God has been teaching me so much through the struggles of being sick and trying to find a "new" normal. Never before did I realize the importance of depending on Him, not just in the hard times, but all the time. Part of what he provides to me, is the people He puts in my path. Sometimes He teaches me through these people. Other times, they are here to help me in a more direct way, and it is as if He is speaking through those people to me. Sometimes it is so I will reach out of my own world and help them. Whatever the purpose, I believe that God's church exists far beyond the walls of a physical church.

So for me, as a Christian, community is my church. My husband and I have a Christian support group that meets twice a month for people with a mental illness and their families. Sometimes we have had 15-20 people, other times we have two people. It doesn't matter who comes, because God is present. We make God part of the journey and He speaks to us, through the Word, Sometimes He speaks to us through a voice; some of those times that voice is the weakest and in the most pain, but we are reaching, learning and growing. With God in the middle, we are growing together. And although many of us are so different, there is such a sense of trust in our group, and a respect for each other's differences. God may have brought us together through a sharing of illness, but the bonding is about our shared Christian walk.

Everyone has a different role; not assigned roles. I believe that when God brings us together, he provides people who all serve a different purpose, much like the parts of a body. No one needs ten arms, but certainly we need enough of the different parts in order to be able to function well. There are people who serve as the "core" group, who have a constant presence, and others will come and go. Whether the community is online or face-to- face, I see this happen. As time goes on, there always seems to be a divine timing to it.

My communities that I have been and am a part of have been a true blessing to me. I pray that if you have not connected with others and become part of a community, that you will find one. I hope that your eyes will be open to what God has just for you!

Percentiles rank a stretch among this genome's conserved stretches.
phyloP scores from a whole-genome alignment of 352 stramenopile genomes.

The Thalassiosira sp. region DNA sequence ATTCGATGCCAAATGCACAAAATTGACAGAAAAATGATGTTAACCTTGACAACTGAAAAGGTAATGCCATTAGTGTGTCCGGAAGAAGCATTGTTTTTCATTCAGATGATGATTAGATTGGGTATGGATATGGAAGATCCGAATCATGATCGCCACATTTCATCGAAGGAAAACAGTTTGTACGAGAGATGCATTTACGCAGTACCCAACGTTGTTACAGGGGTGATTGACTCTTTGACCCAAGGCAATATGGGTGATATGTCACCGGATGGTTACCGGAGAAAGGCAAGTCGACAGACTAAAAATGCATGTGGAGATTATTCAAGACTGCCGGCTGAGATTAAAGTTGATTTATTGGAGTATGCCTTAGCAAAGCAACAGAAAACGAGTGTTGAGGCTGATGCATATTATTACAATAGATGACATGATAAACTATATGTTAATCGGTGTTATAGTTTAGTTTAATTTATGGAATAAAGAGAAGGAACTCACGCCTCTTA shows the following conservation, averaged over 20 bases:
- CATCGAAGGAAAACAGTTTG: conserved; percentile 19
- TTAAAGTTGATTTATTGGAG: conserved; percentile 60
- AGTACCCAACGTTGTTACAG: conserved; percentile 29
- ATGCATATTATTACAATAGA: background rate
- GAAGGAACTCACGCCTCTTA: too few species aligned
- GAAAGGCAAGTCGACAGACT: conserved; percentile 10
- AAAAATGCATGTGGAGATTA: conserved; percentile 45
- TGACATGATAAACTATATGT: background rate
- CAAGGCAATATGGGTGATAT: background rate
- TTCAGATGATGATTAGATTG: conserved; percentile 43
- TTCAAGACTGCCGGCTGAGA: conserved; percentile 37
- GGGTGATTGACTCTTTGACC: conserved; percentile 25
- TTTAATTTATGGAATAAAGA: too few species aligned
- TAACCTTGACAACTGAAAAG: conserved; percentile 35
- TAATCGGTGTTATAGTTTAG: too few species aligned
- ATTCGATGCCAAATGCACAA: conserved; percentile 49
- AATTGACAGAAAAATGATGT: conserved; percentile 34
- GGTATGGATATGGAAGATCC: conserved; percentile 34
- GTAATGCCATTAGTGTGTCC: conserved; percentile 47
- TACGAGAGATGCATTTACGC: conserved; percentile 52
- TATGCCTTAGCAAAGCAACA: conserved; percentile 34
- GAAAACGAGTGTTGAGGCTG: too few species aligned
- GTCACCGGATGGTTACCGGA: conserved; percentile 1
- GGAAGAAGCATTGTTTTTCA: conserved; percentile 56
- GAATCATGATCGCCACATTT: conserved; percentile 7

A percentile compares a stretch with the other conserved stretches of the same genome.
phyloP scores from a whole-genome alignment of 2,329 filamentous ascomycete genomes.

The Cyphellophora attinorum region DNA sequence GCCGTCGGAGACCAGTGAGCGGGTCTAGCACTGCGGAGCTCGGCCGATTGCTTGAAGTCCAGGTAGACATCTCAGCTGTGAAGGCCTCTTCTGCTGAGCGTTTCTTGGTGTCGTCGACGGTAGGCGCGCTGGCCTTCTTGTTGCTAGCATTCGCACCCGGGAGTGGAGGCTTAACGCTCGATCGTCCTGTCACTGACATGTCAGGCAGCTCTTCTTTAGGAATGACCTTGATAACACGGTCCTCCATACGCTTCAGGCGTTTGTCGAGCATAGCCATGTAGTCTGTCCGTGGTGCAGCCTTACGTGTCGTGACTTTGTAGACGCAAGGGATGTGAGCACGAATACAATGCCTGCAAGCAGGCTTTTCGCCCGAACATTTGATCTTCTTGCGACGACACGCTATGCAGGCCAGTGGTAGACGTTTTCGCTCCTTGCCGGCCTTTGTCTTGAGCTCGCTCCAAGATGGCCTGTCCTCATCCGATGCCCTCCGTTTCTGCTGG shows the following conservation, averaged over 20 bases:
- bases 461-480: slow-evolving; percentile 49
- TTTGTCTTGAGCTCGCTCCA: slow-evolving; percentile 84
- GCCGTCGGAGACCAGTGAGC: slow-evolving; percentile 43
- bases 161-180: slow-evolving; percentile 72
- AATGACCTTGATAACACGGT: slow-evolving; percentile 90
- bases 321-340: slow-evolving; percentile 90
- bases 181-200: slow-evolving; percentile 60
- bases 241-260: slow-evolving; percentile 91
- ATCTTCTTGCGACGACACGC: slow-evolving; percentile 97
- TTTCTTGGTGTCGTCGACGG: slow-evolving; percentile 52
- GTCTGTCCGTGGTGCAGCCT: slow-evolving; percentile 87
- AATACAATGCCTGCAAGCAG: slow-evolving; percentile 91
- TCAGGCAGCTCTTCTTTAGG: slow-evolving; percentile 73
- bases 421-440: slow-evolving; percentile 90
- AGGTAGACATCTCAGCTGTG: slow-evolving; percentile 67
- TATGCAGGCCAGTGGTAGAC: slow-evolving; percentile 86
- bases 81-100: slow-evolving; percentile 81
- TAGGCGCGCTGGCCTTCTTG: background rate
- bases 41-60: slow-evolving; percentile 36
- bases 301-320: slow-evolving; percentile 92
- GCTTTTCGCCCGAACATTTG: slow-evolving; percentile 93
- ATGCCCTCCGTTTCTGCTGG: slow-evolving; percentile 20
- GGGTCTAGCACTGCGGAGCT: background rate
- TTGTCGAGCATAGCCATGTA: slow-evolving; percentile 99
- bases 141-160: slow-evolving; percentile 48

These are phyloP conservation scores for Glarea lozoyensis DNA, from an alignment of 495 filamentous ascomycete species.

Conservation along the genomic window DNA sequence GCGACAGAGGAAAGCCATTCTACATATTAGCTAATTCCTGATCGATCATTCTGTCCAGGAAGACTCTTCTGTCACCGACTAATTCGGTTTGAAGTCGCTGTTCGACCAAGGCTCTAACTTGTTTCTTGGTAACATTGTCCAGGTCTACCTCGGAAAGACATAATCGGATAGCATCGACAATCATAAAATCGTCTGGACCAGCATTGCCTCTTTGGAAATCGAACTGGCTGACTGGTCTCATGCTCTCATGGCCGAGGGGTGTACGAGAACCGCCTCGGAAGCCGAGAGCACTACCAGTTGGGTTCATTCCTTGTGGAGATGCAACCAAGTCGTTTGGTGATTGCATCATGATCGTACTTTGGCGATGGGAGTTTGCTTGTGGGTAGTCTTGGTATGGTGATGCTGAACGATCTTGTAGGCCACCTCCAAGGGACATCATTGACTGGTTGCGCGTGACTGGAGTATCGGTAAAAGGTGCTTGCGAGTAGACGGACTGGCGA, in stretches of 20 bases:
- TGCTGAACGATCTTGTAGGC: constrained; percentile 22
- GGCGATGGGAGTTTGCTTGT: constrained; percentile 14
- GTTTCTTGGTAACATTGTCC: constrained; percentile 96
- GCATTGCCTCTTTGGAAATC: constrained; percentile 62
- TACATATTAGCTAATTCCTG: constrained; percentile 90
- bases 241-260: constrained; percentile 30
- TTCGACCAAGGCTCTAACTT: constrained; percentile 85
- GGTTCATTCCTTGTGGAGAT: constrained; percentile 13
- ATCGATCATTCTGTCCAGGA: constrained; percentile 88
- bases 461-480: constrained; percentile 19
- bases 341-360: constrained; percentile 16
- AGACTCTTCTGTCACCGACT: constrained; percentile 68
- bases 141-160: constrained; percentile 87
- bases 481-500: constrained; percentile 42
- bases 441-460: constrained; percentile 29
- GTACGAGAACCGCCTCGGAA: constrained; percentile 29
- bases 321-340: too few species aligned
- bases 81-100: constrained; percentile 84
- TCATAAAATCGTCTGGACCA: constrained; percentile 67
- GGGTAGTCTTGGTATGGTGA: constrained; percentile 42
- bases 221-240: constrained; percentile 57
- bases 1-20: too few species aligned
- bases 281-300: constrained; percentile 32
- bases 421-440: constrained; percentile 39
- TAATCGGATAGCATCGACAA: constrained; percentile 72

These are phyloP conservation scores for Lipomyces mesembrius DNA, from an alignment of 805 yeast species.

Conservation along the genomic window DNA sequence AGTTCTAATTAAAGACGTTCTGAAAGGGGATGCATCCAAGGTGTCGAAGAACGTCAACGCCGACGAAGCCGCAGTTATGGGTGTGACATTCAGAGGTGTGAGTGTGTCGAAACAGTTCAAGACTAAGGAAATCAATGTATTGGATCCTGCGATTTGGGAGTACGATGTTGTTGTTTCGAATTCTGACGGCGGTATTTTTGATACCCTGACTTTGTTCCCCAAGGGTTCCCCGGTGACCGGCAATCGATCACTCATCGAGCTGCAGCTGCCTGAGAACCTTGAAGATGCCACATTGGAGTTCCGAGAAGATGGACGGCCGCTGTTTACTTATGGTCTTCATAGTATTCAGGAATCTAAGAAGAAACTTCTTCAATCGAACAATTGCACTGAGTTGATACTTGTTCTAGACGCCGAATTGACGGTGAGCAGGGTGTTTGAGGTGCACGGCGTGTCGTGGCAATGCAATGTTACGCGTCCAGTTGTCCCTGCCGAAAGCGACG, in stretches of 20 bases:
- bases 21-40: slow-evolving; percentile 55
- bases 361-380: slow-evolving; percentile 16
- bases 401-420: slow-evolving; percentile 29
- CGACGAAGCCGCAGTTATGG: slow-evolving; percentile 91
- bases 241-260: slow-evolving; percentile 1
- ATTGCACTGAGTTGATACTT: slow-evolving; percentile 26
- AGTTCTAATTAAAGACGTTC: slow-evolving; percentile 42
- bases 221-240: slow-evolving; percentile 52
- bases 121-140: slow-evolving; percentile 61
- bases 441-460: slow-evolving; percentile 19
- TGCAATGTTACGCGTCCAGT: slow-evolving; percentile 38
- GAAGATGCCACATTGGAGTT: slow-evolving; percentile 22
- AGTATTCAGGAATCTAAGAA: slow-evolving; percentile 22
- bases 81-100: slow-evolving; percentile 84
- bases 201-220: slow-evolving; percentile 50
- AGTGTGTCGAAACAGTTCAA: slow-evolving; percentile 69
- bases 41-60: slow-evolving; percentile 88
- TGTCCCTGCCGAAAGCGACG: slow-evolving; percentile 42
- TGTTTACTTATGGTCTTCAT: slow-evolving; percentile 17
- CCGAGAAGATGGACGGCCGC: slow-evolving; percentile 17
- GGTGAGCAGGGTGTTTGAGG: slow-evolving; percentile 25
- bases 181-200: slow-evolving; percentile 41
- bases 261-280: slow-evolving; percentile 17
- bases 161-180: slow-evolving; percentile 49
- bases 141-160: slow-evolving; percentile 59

What does your community mean to you?
How does it help you cope with life?
What means the most to you in your community?
How do you think you have grown through community?

P31 OBS Blog Hop

Saturday, January 11, 2014

For The Love Of A Cat


 R.I.P. Tabby- 3/94-1/14

I just lost my almost 19 year old tortoiseshell cat Tabby yesterday morning. She had a long life, she went pretty fast and she had no pain. I am devastated. She was not my only pet, I also have three dogs; but she was unique.

My late, ex-husband found her in a paint shed at work when she was around 2 weeks old. Her mother had left her to die. She was so little she fit in the palm of my hand. She was so weak she squeeked rather than meowed. I started giving her milk in an eyedropper and the first few days I was lucky she took about that amount in a day. We didn't think she would make it. We went out and got kitten formula and started feeding her in a doll bottle when she finally did  perk up. Not only did she make it, she lived longer than any pet I have had. She grew up with cats and dogs, so she begged like a dog when she wanted something, and had no fear. With her small bone structure, she weighed 8 lbs at her heaviest, yet would walk up to my dogs (even my lab) and punch them in the nose. She ruled! When she wanted something, the scared dogs backed off. They all had an understanding though, and were like a little family. Later when she got older and I had her front claws removed, it didn't take long for the dogs to figure out that she no longer had any way to hurt them. She became as affectionate as any dog you would ever find. I talk about her and them like they are my children, and in many ways, it's like they are. You will never find the kind of loyalty and unconditional love that you find in a cat or dog.

I miss her and I miss the routine of her. I keep thinking she will be there watching me or I need to check on her. My children were little when I got her. She had kittens in the middle of my bathroom in front of all of us when she was young. She cuddled up with the labs I have had. She saw me through a divorce, my children leaving home, many moves, and even Hurricane Katrina. This cat lived in 4 different states, and when I look at it now, I think she was one of the few consistent things in my life.

This loss is also symbolic of change for me. I see everyone getting older, I see me getting older. I see my health declining, I see my children who have their own lives and no longer need me. These are all things that naturally occur in life, but there is such a sense of loss with it.

I know new things will come along and I will find a new "normal." I actually have it all worked out in my head, but sometimes the longest distance is between your head and your heart. Letting go of the former things is a very hard thing to do. Having been such a physical person, there are parts of me that have to change. It's not a giving up of any kind, but being realistic. I won't be hiking up mountains again, or power walking through nature. The list goes on. So here I am in this place between the old and the new. My cat is running free somewhere over the rainbow bridge. Someday I will be running free too, without the limitations I have now. I look forward to that. So I look to God and I pray, that tomorrow I'll see the sun. I know in my heart, that rainbows can only be seen after the rain. I feel lost in this place, but I know that God is here right next to me. That keeps me going, as this loss is making me face my other losses that I haven't fully grieved yet. I have a hard time letting myself do that, but I so look forward to reaching the other side, and finding my rainbow.

For all of you who are grieving, who have been facing loss, I pray God's comfort and peace during your journey through the grief, and that you will soon find your rainbow too.